Richard Edward Terry McCullough, Vice President and General Manager, Savage Arms Canada Inc., as an individual: Honourable members of the Senate of Canada, I’d like to thank you for inviting me here today to testify. For the last 16 years, I have been in the role of vice president and general manager at Savage Arms Canada, which currently stands as Canada’s largest rifle company. I’m also in my sixth year as a volunteer board member of the Peterborough & the Kawarthas Economic Development Agency, having served as the board chair in 2020. I am also a former member of the board of the Canadian Sporting Arms and Ammunition Association.

Savage Arms is an iconic gunmaker founded in 1894 by a gentleman called Arthur Savage in Utica, New York. It is currently headquartered in Westfield, Massachusetts, and the company has manufacturing facilities in Lakefield, Ontario, and Westfield, Massachusetts. Savage Arms began in 1969 as Lakefield Arms in the village of Lakefield, Ontario. The company was, in turn, acquired by Savage Arms in 1995, and today the Canadian division of Savage Arms Canada employs between 80 and 225 persons. We manufacture anywhere between 150 to over 336,000 rim-fire rifles in Lakefield, Ontario.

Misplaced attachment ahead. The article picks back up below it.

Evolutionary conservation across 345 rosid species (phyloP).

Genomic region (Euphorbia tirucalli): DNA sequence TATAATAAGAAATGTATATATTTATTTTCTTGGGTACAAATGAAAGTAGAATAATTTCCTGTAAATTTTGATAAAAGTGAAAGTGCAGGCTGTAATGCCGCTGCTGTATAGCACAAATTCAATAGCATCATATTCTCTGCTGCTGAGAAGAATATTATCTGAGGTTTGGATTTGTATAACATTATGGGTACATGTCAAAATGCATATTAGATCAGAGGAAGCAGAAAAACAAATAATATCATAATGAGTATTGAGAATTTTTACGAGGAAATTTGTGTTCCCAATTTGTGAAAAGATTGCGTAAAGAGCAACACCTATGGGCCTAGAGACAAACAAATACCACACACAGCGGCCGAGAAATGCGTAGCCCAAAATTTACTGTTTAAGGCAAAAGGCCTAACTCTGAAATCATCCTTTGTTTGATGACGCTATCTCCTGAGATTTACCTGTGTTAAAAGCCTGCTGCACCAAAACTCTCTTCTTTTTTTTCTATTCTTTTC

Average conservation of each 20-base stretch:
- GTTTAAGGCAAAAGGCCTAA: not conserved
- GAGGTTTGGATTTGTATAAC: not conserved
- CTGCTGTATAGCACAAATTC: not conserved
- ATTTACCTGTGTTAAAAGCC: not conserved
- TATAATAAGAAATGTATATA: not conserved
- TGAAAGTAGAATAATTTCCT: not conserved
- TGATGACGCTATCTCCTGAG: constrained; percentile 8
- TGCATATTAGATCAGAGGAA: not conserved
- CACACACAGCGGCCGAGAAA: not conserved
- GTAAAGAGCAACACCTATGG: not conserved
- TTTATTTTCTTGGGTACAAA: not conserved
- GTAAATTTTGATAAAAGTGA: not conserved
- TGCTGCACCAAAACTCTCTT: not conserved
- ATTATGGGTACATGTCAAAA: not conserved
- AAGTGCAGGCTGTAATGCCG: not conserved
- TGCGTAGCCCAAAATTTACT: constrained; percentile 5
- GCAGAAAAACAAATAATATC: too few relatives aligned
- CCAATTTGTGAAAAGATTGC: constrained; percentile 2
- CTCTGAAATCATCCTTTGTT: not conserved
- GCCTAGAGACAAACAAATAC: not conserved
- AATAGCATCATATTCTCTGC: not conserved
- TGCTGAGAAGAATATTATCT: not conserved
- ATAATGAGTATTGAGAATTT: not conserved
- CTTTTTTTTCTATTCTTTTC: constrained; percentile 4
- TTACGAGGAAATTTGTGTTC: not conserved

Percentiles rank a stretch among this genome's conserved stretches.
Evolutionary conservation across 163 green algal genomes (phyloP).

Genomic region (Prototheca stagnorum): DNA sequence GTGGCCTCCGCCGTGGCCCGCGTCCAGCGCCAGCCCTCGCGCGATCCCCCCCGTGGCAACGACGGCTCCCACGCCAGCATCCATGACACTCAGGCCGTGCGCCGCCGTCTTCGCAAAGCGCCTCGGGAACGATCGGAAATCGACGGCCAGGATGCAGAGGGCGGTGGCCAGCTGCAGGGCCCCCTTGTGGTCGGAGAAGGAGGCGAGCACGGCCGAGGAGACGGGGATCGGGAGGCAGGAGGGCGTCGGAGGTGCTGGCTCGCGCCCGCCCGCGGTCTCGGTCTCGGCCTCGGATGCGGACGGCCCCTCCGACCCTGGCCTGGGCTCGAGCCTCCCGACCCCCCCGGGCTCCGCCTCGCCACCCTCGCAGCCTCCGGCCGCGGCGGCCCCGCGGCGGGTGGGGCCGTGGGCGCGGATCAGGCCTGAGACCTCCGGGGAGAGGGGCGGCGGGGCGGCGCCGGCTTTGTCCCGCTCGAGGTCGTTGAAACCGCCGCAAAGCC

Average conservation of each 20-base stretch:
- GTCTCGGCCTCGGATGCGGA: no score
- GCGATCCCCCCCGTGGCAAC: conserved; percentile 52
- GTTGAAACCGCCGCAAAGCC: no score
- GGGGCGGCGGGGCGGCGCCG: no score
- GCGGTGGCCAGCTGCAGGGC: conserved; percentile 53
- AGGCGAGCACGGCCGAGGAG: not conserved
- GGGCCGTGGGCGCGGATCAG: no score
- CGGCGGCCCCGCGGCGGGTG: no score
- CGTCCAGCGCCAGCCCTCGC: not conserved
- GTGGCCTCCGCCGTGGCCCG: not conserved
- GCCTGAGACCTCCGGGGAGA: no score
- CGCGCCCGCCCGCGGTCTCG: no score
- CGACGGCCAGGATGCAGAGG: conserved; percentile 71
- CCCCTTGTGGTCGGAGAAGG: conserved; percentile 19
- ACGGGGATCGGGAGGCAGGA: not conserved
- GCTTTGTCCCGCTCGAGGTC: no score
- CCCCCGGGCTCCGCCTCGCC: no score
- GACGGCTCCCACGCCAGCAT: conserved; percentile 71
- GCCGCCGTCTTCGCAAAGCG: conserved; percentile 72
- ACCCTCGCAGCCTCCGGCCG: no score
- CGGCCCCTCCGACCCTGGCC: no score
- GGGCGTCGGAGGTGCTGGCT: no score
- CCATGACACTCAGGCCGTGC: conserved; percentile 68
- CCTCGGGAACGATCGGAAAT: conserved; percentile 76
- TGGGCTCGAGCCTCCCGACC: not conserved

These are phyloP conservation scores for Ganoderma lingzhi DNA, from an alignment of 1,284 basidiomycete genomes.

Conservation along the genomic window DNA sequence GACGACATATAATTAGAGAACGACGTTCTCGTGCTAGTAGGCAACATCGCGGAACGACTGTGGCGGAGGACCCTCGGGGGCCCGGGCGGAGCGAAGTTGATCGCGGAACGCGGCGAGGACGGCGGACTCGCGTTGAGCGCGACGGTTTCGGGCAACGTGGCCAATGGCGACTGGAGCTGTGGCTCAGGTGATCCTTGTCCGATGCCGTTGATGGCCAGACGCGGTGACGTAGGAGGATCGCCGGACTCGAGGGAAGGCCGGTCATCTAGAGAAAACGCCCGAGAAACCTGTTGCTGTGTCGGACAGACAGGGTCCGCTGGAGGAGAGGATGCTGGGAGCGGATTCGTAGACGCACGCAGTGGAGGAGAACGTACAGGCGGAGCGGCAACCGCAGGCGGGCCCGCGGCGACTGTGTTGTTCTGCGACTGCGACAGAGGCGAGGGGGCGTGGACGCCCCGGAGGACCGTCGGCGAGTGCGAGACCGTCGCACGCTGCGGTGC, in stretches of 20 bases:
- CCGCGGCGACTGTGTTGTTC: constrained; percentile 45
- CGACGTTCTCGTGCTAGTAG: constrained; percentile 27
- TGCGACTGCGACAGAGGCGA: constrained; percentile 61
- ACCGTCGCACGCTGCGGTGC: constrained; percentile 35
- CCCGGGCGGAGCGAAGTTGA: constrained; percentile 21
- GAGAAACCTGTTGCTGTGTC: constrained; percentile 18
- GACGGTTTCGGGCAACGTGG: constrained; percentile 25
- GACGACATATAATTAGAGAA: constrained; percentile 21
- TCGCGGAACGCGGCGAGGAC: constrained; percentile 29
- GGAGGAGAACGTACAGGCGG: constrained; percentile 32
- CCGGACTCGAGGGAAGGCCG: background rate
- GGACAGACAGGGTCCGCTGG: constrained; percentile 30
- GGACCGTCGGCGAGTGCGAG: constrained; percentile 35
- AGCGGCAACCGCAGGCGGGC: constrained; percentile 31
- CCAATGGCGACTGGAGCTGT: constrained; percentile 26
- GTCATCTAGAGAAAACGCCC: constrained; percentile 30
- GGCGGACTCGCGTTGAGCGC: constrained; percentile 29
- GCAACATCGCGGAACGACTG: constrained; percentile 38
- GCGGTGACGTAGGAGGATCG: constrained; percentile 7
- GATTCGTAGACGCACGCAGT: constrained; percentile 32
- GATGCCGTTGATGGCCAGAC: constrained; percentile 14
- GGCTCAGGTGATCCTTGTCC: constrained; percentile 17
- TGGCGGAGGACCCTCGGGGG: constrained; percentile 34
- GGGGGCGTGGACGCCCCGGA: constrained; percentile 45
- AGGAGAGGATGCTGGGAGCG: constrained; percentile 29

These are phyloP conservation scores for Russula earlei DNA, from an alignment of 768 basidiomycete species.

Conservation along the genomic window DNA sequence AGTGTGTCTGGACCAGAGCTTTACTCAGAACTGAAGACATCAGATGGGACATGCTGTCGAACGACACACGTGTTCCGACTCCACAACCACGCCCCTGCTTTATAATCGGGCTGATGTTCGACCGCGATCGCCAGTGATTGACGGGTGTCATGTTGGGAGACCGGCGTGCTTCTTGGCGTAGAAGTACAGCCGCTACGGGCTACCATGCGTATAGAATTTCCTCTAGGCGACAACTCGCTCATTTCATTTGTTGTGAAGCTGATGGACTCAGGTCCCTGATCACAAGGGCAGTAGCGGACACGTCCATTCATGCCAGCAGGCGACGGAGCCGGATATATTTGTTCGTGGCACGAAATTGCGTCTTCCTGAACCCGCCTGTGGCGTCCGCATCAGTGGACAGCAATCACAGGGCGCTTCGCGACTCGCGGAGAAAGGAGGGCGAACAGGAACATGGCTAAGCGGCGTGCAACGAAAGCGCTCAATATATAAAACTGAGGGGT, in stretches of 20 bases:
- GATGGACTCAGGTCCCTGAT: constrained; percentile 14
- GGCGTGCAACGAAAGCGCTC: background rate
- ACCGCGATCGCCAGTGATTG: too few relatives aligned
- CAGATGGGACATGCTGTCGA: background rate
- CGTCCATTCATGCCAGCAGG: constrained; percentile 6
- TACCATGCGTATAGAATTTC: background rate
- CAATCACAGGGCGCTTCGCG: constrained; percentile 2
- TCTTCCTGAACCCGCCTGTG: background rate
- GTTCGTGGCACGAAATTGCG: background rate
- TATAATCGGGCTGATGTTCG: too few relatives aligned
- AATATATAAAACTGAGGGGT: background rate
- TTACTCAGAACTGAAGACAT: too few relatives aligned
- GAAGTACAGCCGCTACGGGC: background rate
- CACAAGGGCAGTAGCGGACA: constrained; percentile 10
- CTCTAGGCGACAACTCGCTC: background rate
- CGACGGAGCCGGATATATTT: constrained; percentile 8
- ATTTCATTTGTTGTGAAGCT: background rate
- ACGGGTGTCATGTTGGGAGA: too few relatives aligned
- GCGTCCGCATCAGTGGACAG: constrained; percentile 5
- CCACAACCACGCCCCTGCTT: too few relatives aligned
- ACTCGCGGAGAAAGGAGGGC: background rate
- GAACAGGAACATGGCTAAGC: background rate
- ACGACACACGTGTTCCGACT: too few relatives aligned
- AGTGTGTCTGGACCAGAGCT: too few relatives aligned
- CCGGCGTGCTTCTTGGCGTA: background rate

I want to reiterate some of the comments made by previous witnesses, one being our CSAAA president. Our Canadian firearms industry plays a pivotal role in the Canadian economy, contributing over $8 billion annually to our national GDP and providing employment for over 45,000 individuals. However, we are currently weighed down by a regulatory environment that has become a substantial burden and source of anxiety for our industry.

Some of the previous witnesses brought some great insight. Dr. Christian Leuprecht said that about 90% of the handguns seized in the commission of a crime or that are possessed unlawfully in Canada have been smuggled into Canada by various organized crime groups.

The current government came into power claiming it would engage in evidence-based decision making, and instead, the bill amounts to decision-based evidence seeking. As has been commented on by several of the expert witnesses, including Mr. Bernardo, going after law-abiding Canadian handgun owners will do nothing to control gun crimes that we see in our cities and towns.